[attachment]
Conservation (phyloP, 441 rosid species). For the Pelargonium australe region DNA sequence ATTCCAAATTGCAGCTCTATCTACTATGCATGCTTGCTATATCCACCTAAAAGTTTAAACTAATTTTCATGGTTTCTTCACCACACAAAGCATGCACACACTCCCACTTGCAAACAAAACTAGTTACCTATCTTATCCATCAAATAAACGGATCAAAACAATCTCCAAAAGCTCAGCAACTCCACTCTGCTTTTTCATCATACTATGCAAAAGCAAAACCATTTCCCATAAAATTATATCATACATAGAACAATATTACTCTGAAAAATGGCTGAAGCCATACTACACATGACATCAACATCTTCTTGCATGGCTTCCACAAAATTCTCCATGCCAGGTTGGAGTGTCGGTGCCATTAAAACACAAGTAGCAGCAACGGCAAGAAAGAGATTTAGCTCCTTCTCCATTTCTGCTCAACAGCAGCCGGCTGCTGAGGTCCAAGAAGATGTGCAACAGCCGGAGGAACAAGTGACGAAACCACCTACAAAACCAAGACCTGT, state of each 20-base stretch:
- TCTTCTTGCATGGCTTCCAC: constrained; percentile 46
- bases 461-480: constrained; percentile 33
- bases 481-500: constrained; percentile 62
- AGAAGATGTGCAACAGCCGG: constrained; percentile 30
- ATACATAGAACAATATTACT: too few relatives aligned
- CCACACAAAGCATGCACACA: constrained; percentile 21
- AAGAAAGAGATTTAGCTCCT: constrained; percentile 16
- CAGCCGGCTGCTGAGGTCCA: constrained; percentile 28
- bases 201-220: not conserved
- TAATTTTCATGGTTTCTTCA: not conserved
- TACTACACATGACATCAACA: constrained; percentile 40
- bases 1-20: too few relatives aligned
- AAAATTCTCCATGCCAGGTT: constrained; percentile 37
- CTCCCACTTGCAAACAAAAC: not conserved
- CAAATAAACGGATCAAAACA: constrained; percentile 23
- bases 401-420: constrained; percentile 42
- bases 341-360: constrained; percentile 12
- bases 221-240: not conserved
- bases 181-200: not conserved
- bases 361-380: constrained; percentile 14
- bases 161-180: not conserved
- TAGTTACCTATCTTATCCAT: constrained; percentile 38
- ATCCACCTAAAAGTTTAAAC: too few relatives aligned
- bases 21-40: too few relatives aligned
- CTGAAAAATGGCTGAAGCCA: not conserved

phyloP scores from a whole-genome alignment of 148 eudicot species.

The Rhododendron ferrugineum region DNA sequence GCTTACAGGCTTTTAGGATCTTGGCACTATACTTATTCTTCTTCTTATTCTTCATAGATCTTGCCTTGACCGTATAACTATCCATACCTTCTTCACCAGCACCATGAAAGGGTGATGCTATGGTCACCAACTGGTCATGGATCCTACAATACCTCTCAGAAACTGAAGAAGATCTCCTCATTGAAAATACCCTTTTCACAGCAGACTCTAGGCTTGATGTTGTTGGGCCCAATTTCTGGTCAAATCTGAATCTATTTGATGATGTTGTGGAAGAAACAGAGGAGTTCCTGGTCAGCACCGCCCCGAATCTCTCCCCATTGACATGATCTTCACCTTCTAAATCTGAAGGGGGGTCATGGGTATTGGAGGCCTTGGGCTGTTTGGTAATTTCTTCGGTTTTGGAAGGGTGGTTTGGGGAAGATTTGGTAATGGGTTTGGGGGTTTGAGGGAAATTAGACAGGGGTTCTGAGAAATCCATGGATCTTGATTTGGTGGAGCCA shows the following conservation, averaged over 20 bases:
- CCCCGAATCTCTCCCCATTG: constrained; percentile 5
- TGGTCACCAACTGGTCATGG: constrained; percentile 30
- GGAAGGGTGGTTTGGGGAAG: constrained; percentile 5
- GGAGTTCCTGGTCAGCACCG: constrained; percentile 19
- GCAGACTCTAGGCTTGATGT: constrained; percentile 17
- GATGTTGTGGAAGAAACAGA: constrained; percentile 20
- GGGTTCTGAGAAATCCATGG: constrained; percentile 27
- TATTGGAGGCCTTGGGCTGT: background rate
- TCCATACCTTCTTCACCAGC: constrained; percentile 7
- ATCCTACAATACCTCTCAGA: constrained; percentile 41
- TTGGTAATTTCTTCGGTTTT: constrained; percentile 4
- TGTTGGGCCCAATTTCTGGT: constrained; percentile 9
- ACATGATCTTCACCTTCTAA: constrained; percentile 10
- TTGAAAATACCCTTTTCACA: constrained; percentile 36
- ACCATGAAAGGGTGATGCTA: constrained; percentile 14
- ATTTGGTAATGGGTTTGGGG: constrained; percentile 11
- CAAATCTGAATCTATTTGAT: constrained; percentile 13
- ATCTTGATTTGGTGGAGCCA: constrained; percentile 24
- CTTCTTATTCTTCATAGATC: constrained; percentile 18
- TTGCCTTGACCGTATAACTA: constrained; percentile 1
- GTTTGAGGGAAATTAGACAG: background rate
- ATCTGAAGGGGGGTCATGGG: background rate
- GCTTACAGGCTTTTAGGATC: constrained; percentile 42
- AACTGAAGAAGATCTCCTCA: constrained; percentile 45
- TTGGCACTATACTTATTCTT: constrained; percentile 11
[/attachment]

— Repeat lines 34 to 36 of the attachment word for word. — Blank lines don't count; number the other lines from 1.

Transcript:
- GATGTTGTGGAAGAAACAGA: constrained; percentile 20
- GGGTTCTGAGAAATCCATGG: constrained; percentile 27
- TATTGGAGGCCTTGGGCTGT: background rate